You can make huge positive changes to your sound for free or with reasonable investment. Here’s how…
1. Get a bigger sound
Try a wet/dry amp setup
If you have two amps this can be a fantastic way to supersize your guitar sound; splitting your signal to send some effects to one amp.
We’d advise splitting after your drive pedal/s. Send one split to the first amp (this will be your ‘dry’ amp) and the other split through the effects placed after the drive pedals (modulation and time-based like delay and reverb) to the second amp (this is your ‘wet’ amp).
It’s really a best of both worlds scenario because amp one is direct and dynamic, while the second adds more ambient textures. No matter what amps you’re using they need to be isolated electrically to avoid any ground loop hum and in-phase. An AB/Y box with a built-in polarity reverse switch from brands such as Radial or Lehle can help with the latter.
2. Cut through
Use a clean boost or EQ
You need a cut through for a lead or break so what do you do – add gain? Crank the volume? Gain can be an issue of diminishing returns because the more you add, the more clarity and headroom you lose through compression. Not good.
And volume can be a bludgeon unless you’re thinking about how you shape it. The solution is simple; use a clean boost or EQ pedal and take the bass level down a notch and increase the upper mids and treble. Now we’re cutting through!
3. Get more headroom
Put your amp’s effects loop to use
Let’s start at the beginning here, what does an amp’s effects return loop (if yours has one) actually do? It bypasses the amp’s front end preamp; your amp’s onboard tone controls are no longer in use allowing you to use only your own choice of preamps, boosts and drives.
There are some significant advantages to doing this; if you’re finding that using those drives through the amp’s own preamp is maxing its headroom and using a drive just brings more gain and not volume, it can get you back to that boost situation for solos. Or just a permanent source of tone. That is, if you’re not then maxing the power amp’s headroom too.
We’ve also seen some superb valve-powered preamp pedals emerge in recent years; making the boutique tones of makers like Victory more affordable. And portable too – you can take your preamp-loaded board and plug into any amp with an effects loop.
4. Get your pickup height right
Setting up your pickups matters
It’s important that pickups are adjusted to the right height to realise your guitar’s full tonal potential. But while they’ll sound louder the closer to the strings you raise them, that doesn’t always mean better…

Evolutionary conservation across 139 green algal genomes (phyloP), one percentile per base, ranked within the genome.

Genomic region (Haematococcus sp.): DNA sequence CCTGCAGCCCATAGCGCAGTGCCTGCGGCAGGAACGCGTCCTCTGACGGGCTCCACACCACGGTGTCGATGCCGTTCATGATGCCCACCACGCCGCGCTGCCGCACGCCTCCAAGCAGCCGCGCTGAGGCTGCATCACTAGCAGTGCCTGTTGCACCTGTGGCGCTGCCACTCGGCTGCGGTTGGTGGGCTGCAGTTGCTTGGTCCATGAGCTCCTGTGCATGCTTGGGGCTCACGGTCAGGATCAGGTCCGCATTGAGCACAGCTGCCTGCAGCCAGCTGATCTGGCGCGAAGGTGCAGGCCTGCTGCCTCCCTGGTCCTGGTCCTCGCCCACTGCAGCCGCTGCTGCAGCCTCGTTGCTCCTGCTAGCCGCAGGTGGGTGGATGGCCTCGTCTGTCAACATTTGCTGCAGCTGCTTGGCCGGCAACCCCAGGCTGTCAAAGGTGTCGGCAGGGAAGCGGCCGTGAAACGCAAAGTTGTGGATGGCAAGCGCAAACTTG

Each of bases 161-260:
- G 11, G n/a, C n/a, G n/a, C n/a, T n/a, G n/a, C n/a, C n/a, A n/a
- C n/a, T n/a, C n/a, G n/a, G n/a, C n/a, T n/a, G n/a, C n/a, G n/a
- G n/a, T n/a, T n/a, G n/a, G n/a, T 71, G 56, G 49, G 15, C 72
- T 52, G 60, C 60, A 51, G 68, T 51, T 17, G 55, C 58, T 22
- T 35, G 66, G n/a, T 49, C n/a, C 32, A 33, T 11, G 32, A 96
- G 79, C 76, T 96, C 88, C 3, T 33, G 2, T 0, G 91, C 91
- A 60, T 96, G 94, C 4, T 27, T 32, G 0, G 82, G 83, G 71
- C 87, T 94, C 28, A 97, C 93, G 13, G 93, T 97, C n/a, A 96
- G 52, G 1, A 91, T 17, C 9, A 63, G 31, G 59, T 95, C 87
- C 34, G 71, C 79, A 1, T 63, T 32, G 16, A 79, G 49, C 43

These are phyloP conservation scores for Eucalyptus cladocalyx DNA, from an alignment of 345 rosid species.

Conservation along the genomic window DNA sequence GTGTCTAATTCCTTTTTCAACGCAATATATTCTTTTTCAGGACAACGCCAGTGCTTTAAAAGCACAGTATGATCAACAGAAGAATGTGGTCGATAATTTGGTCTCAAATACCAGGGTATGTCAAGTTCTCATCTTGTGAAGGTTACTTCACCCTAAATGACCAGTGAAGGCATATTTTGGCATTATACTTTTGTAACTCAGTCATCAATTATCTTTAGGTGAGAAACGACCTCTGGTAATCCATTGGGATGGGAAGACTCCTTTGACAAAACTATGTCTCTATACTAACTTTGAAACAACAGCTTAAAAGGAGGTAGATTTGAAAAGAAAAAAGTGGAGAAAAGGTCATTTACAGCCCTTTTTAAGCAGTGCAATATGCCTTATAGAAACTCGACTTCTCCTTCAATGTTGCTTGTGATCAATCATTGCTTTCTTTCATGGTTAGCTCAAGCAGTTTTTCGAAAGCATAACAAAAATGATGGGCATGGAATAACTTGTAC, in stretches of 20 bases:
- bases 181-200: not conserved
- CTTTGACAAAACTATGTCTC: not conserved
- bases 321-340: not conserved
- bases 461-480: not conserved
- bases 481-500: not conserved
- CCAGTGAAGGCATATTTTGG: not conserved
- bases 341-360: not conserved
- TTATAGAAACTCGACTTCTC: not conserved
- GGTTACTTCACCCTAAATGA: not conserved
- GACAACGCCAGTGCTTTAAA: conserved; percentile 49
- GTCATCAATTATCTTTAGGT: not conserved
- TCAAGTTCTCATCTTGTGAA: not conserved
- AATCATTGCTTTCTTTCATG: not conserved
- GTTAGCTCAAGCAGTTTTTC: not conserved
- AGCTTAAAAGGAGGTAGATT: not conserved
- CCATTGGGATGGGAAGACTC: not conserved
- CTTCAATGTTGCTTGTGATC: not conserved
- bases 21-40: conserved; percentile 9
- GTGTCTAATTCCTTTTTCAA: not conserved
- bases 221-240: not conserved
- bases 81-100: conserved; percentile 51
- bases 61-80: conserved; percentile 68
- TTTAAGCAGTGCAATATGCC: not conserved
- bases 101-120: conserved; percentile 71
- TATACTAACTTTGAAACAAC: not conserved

Humbuckers can sit as close as you want to the string for the volume you want. But beware of wolf notes that can occur when the pickup’s magnetic field is too close to the string’s field of movement, preventing it from vibrating naturally. Start the adjustment process by fretting the top and bottom E strings at the final fret. Using a steel rule, adjust the humbucker’s height until its treble and bass sides both sit evenly 2.5mm beneath the fretted strings.
Strat-style single-coil guitars should be adjusted to sit with the treble side slightly higher than the bass for a good tonal balance. Fret the two outer strings at the final fret, then adjust the pickups so the polepiece tops sit 2.5mm and 3.5mm from the treble and bass E strings respectively.
Strings vibrate more freely near the neck than they do at the bridge, meaning neck pickups sound louder for a given height – though many companies now calibrate pickups sets with this in mind. A little experimentation with relative height settings may be necessary to establish a good balance in volume between pairs or trios of pickups.
In our experience, medium output dogear P-90 single-coil pickups will often respond well to being raised closer to the strings that you might expect. This type of pickup can't be raised with the usual screwdriver method so you'll need to make or invest in a card, wood or plastic shim to fit under the P-90 and physically raise the P-90 closer to the strings.
5. Pair boost with overdrive
Boost your drive and drive your boost
So is it best to boost your overdrive by placing it before in the signal chain or driving your clean boost by placing it after? Each offer different strengths and it’s of course dependent on what units you’re using but generally, placing your overdrive pedal before a clean boost can give you more picking dynamics and clarity for low to medium gain sounds.
If you have the amp headroom, boosting after your overdrive can also offer a good boost for solos. If you want more overdrive, compression and less of a volume boost into your amp, place the boost before the overdrive. Give it a try!
6. Get better tone at bedroom volumes
A compressor is your friend